The monthly law journal covering legal issues in banking, e-finance, e-money and online payments including, mobile payments (m-payments), micropayments, pre-paid cards and other payment cards, online banking, NFC (near field communication) and other contactless payments, digital currencies such as Bitcoin, mobile wallets and virtual money, e-invoicing, e-billing and e-payments, card fraud and other cybercrime, as well as regulatory regimes such as the E-Money Directive (EMD and 2EMD), the Payment Services Directive (PSD), SEPA, the US Electronic Money Regulations 2011, and the UK Bribery Act 2010. / read more
April's issue of E-Finance & Payments Law & Policy
The UK's Payment Systems Regulator ('PSR') has been very active recently, issuing its final guidance on the 24 March on how it will monitor and enforce compliance with the EU's new Interchange Fee Regulation, which has introduced caps on interchange fees charged by debit and credit card issuers. The final guidance is of real importance for issuers, acquirers and schemes who will have to produce compliance reports and submit data that demonstrates compliance, which may need to certified by an independent auditor. Ben Regnard-Weinrabe, Partner at Paul Hastings, told E-Finance & Payments Law & Policy that in addition to the guidance the PSR has indicated that provided firms are endeavouring to implement the Regulation in a timely and compliant fashion, it is unlikely to take aggressive enforcement action, at least initially.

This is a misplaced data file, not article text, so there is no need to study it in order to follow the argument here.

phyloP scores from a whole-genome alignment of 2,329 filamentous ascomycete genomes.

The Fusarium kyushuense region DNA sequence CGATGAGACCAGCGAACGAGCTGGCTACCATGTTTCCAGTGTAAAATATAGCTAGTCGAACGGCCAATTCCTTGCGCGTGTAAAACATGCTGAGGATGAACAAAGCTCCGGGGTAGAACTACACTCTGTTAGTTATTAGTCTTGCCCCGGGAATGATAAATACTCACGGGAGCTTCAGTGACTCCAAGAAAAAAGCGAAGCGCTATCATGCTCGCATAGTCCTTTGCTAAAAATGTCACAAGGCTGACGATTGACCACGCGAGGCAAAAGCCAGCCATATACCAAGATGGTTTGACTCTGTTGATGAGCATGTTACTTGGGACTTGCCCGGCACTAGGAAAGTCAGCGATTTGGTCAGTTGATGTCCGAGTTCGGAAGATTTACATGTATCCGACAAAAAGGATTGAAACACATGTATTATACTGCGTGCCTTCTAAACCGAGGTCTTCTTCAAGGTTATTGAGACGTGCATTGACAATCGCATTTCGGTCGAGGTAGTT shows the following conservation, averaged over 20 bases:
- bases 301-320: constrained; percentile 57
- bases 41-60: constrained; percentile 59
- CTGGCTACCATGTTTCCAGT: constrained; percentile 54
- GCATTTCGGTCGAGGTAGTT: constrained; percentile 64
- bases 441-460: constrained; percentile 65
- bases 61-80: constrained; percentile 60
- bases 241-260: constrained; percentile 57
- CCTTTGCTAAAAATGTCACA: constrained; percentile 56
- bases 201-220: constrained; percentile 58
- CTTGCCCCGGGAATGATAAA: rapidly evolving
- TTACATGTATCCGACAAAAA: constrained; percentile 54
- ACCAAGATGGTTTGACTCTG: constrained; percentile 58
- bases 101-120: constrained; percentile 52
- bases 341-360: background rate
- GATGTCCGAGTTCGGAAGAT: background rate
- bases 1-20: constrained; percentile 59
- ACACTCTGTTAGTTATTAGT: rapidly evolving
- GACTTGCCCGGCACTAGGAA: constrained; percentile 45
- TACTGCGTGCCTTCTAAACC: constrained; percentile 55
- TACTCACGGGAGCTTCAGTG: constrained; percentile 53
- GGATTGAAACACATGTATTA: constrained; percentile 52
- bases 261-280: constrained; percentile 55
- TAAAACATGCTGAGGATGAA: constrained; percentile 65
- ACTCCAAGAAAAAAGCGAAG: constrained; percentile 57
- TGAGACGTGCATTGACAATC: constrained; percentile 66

Also in April's issue, Fiona Ghosh, Gita Shivarattan and Rhoda Bryans of Addleshaw Goddard LLP, look at the pros and cons of utilising blockchain technology and its regulatory impact on the UK's financial services industry. We then follow with an in-depth article on Australia's move to increase competition in the FinTech sector, which resulted in the release of a publication 'Backing Australian FinTech' last month. Michelle Segaert, Partner at Squire Patton Boggs, discusses the reforms put foward by the Australian Government concerning FinTech and the reaction from the banking sector.
We then feature an analysis piece on the rise of robo-advice in the UK, following the Financial Conduct Authority's final report on the Financial Advice Market Review, which included recommendations to help firms develop robo-advice models. Kate Monserrate, a Director at Simplify Consulting and Tim Wright, a Partner at Pillsbury, assess the growing market for robo-advice and consider the main risks faced by providers of such advice.
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